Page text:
Long Lawford man inspired by harrowing family history to write novel depicting a First World War Tommy's life

Jason was moved to write the book after learning of an ancestor who was killed in bitter fighting at Arras in 1917

Jason Cobley.
Jason Cobley.
Jason Cobley.

A Long Lawford resident has written a novel depicting the life of a British infantry soldier during the First World War after being inspired by the harrowing story of his ancestor, who was killed in 1917.

And in researching for and writing the novel 'A Hundred Years to Arras', Jason Cobley gained a fascinating insight into what the war was like for the thousands of ordinary young men who fought in it.

The book has already had a very positive reception, with Philip Gwynne Jones, author of 'The Venetian Legacy' describing it as: "An elegy for a world swept away by the horrors of the First World War. A book written with so much love; beautifully written and deeply moving."

Jason spoke with the Advertiser on how the book came about, and some of the key issues it explores.

He said: "This is the story of Robert’s journey to Arras and back, his dreams and memories drawing him home.

"His story is that of the working-class Tommy, the story of thousands of young men who were caught in the collision between old rural values and the relentlessness of a new kind of war.

"It is a story that connects the past with the present through land, love, and blood.

"I come from a large Welsh family and they didn't really talk about this sort of thing.

"It was only when my dad died that my aunt started talking about an ancestor who came from Somerset and fought in the Battle of Arras in 1917.

"He was killed in the fighting, and the family lore is that his parents were so devastated with his death that they drank themselves to death.

"I set about researching his life and military record and vowed to be able to stand at his grave in France on the hundredth anniversary of his death. In 2017, I did that very thing."

Jason discovered much about the young soldier - he had worked as a farm labourer in Somerset and had joined the Somerset Light Infantry.

But while Jason could find many of the basic details, he was left wanting to find a way to recount the daily lives of British soldiers during the war.

To that end, Jason researched the topic heavily and decided to use this research, and the basic facts of his ancestor's service during the war, to write a fictionalised account of the everyday life of the British Tommy.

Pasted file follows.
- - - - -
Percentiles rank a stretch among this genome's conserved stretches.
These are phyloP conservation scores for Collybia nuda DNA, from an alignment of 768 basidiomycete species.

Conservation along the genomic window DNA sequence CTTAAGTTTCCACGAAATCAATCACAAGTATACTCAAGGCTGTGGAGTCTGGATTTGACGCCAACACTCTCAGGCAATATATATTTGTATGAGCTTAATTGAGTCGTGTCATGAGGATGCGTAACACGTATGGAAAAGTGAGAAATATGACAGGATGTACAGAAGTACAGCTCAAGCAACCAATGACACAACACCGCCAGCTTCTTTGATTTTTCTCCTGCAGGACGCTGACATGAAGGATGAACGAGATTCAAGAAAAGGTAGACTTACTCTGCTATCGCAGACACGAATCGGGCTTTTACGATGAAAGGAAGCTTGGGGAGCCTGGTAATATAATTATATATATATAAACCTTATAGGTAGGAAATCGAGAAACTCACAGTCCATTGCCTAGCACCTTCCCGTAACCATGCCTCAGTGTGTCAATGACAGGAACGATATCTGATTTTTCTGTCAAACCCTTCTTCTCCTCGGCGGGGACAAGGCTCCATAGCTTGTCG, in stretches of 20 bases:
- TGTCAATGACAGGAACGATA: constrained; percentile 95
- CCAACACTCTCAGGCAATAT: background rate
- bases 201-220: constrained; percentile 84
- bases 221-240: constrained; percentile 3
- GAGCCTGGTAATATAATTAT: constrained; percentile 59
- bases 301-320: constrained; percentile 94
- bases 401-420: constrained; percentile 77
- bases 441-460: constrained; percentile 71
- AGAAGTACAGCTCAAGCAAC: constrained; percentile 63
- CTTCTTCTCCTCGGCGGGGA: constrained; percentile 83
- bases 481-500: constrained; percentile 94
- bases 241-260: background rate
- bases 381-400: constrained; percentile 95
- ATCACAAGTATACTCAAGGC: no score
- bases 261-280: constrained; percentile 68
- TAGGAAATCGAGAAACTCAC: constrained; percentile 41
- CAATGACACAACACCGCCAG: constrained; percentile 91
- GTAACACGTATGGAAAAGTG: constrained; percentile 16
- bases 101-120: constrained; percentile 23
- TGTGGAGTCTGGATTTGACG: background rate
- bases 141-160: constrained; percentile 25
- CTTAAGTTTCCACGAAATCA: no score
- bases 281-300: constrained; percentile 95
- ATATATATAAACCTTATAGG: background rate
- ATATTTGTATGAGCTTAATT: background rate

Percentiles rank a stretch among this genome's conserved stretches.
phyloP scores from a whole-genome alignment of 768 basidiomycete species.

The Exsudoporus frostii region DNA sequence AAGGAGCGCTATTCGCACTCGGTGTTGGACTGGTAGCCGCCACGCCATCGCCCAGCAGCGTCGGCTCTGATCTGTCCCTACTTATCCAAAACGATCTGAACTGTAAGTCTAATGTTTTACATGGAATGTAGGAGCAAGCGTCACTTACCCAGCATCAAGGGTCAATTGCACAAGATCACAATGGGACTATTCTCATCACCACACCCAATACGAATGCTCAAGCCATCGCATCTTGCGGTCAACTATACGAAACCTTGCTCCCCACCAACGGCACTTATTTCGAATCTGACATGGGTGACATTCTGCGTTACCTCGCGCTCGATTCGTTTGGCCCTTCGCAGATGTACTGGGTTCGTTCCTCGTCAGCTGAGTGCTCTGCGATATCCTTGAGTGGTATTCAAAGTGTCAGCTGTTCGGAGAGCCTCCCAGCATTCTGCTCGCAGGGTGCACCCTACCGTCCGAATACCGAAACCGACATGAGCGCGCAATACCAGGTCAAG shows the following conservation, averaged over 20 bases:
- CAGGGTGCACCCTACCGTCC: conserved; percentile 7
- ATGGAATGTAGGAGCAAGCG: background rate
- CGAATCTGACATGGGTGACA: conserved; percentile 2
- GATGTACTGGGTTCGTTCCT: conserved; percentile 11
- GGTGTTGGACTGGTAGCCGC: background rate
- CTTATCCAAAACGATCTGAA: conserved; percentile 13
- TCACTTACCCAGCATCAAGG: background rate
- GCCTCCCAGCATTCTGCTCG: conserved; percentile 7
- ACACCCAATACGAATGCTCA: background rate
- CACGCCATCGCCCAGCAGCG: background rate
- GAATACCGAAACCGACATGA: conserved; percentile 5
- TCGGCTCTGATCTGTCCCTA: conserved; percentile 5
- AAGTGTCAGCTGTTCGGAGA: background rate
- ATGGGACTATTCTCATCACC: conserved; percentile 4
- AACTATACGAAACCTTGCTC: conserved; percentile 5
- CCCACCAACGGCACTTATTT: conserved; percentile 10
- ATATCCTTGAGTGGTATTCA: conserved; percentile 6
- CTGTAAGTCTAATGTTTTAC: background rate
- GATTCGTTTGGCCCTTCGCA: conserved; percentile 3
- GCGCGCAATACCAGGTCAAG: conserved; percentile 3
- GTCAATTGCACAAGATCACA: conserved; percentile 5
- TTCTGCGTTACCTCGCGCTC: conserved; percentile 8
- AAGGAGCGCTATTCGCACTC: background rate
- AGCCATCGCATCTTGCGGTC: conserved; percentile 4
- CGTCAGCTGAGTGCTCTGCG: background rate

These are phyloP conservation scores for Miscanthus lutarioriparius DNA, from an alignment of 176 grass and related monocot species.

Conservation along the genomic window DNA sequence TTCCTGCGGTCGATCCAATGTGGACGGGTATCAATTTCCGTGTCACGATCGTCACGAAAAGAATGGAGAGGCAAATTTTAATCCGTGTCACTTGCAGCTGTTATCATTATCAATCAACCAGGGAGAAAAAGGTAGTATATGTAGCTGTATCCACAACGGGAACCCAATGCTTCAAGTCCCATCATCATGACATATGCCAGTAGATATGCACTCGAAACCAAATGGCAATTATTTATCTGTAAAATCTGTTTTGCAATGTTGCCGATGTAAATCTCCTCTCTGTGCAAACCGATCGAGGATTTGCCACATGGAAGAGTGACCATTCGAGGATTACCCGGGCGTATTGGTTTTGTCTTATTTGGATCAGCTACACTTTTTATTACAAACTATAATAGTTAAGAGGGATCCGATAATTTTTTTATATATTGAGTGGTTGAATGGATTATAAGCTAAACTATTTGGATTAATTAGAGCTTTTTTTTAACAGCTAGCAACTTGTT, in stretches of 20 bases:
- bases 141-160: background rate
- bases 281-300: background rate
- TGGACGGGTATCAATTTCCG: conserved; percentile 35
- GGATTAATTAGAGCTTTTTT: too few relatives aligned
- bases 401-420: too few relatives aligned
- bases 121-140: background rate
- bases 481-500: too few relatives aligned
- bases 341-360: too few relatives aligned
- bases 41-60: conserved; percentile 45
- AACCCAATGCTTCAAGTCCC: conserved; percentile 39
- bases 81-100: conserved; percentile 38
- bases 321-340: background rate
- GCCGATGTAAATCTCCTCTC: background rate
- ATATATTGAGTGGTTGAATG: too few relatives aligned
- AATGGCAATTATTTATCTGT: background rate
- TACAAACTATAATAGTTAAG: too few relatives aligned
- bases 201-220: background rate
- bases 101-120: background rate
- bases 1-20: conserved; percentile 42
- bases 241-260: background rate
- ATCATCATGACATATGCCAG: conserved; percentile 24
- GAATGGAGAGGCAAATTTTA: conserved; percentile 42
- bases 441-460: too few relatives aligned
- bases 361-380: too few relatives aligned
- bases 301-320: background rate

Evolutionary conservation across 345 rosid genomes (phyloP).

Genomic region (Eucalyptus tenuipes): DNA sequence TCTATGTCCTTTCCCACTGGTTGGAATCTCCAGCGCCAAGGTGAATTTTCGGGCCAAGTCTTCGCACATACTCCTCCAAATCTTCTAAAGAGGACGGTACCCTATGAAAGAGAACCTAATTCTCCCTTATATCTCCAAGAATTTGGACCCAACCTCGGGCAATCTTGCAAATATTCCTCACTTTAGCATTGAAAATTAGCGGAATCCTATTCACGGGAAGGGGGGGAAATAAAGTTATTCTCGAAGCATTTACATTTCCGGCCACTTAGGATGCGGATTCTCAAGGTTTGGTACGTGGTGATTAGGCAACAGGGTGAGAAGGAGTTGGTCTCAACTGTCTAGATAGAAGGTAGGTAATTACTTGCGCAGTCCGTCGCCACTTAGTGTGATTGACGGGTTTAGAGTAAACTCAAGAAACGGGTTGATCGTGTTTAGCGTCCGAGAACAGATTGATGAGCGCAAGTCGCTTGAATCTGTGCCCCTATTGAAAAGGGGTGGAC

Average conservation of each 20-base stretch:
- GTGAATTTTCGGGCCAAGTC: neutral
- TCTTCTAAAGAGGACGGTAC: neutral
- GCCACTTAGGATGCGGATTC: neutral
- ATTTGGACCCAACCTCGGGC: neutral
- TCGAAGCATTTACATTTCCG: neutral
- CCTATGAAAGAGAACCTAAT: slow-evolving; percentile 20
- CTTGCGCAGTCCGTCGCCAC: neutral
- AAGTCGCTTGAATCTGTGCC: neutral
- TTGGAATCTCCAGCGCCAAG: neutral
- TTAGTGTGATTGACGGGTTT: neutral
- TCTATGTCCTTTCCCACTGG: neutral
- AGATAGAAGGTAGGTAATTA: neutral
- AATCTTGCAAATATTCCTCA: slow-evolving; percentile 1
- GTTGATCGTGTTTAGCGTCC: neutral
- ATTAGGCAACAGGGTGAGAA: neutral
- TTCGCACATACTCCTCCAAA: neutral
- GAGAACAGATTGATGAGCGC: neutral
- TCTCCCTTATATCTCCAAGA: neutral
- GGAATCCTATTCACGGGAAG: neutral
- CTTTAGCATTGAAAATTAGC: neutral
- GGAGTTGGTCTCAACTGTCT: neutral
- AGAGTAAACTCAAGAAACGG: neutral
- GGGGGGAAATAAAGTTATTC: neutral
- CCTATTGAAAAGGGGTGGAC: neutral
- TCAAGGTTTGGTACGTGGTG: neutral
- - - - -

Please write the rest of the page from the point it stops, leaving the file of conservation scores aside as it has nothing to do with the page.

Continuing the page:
Jason said he made several discoveries in the course of his research.

He said: "Many of the young men who fought had been working in agriculture.

"They had had gone from working on the land in England to, sadly in many cases, being buried under it in battlefields."

Jason said the first war holds a huge amount of interest for him because it forms a key part of British history, because the hundreds of thousands of people who fought in it.

These young soldiers were changed forever, and when they came home they changed society.

He said: "I think this time interests people a lot because it's emblematic of a huge change to this country, things were never the same again."

Jason has a background in the mental health field, and one of the focuses of the book is how its characters cope with both the trauma - and the boredom - of war.

"There was little recognition of the impact of war on mental health at the time, it was only towards the end of the war that phrases like 'trauma' and 'PTSD' began to be used.

"The attitude at the time was very much 'get on with it'.

"In one scene in the book a doctor at a military hospital begins talking about trauma and he is very dismissive of it all.

"In another scene the central character sees a firing squad, and the whole thing seems pointless to him, and I look at how he found ways to cope with that.

"Having worked on a farm, he manages to deal with things by finding a connection with the nature around him.

"We are now a lot better at recognising and diagnosing mental health issues.

"I think if we ever saw anything like the First World War again there would be a lot more concern for the trauma it would cause - perhaps too much in some circumstances."

Jason also discovered that for many soldiers, boredom was a regular companion - with long periods where there would be nothing to do but wait for the next attack.

"Regiments recognised this, and the Somerset Light Infantry devised all sorts of sporting events," he said.

One of Jason's chief hopes for the book is that it will help people to learn from the mistakes of the past.

"We aren't very good at learning from history," he said.

"We see so many things happening today that have happened before, I think we all need to pay attention to the past."

The book is to be released on August 19 and it should be available in most bookshops, including Hunt's in Rugby.